Category Archives: Parenting Tips and Ideas

Tips Moms can try in their parenting and creative ideas to use in your home.

The Most Wonderful Time of the Year

Making Christmas the Most Wonderful Time of the Year

A few days before Thanksgiving I decided I wasn’t going to allow busyness to rob me of the real reason for the season this year. This good intention evaporated the next day as I wrote the date November 25 in my journal. Reality hit me—only one month until Christmas! I immediately went into mania mode! My thinking went something like this (perhaps you can relate!): I’ve done nothing and I have a stream of guests coming and staying over the next few weeks . . . I haven’t decorated . . . put lights up . . . or done any Christmas shopping. There are Christmas parties to plan and go to in addition to our regular schedule. Then there is the extra cost to get gifts for family, friends and neighbors in addition to the mile long Santa gift lists for our children. Exhausted yet?

How can we possibly do all this and stay sane? How do we bring Christ and the heart of Christmas into our families without making Jesus a part of our ‘To Do List’? How do we have enough emotional energy to enjoy the season when we are piling this all onto our already crazy schedules?

I immediately found myself in “Go Mode”. In that moment I got my eyes off Christ and started heading in the very direction I had decided not to go. For so many years after the holidays, I had regrets for allowing busyness to rob me of the deep richness of celebrating Christ(mas). I had to stop myself and refocus. This is a choice for all of us.

I could go on and on, but neither of us has time for that! So I’ll offer a few ideas as well as some of the traditions we began in our family.

It begins in the Morning: By capturing a few moments with Jesus in the morning, our focus for the day can be in the right place. Thank Him for what He has given us. Whether it is our health, children, family, job, a warm house or special friends. Thankfulness puts our heart in a proper place. If we start our days with the Lord, we will be amazed how He calms us in times of stress and keeps us focused on the important rather than the busy.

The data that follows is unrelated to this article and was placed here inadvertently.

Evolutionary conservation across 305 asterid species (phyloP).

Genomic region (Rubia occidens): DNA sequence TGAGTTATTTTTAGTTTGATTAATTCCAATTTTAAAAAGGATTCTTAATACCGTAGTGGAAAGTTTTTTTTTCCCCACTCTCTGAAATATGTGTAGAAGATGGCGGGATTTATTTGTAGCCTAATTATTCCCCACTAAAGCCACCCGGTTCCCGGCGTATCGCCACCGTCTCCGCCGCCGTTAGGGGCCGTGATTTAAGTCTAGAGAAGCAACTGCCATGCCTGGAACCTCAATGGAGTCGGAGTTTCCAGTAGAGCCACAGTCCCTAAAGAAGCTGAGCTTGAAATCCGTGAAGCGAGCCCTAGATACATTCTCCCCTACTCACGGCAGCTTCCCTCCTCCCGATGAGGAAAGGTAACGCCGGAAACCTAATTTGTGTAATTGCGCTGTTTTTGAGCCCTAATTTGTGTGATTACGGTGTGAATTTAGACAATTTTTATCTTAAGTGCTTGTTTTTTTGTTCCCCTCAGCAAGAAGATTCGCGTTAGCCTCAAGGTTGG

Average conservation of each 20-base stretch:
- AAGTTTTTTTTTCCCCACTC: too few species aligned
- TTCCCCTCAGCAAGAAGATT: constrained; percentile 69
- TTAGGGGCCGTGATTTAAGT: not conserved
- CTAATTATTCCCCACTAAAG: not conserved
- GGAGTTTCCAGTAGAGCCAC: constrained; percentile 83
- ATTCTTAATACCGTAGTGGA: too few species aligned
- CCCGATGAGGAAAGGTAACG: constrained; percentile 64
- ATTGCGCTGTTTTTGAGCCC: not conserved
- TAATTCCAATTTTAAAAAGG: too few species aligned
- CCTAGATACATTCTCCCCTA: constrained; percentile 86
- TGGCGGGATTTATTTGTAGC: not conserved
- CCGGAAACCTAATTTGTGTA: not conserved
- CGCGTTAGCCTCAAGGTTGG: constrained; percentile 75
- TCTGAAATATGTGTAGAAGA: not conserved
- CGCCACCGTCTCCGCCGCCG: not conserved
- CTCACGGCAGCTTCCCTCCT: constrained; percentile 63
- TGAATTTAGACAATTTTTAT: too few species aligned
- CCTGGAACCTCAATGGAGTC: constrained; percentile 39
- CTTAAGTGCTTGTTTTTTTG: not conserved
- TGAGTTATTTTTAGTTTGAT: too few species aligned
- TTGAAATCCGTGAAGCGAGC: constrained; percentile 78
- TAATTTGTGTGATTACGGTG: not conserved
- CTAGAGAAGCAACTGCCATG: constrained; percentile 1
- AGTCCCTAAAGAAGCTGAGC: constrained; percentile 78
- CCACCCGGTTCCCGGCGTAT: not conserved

A friend of mine has decided to bring her family’s focus onto Christ in middle of the always-crazy hustle of getting ready for school in the morning. Kristy has chosen to read the Christmas story of the birth of Christ to her teenage daughter while she was eating breakfast. Besides breeding great conversations, she is feeding her soul with the Word of God and the miracle of our Savior’s birth. What a great way to start her daughter’s day at public school.

Pause in the Day: By taking a few seconds throughout our day to ask ourselves, “Is this making Jesus or Santa the focus of our Christmas?” we can make conscience decisions on what our focus looks like for our family. One uses our time and energy on relationships and the other on possessions and things.


Don’t Over Spend: Make our gift list based on what we can afford rather than what our family wants. I admit, when my children were young I gave in and indulged them lavishly, giving gifts they didn’t need and sometimes didn’t even want. I spent hard earned money on things my children didn’t ever play with or wear. They began making long Christmas list of things they wanted for themselves when I would rather they make lists of how to serve and give to others.

After a few years I realized if I kept it up I would be raising entitled children. We paired down the amount of gifts we gave and didn’t follow their Santa Lists. We told them in advance we were not going to buy their from their “I Want” list, because those aren’t gifts, they are subtle indulgent demands.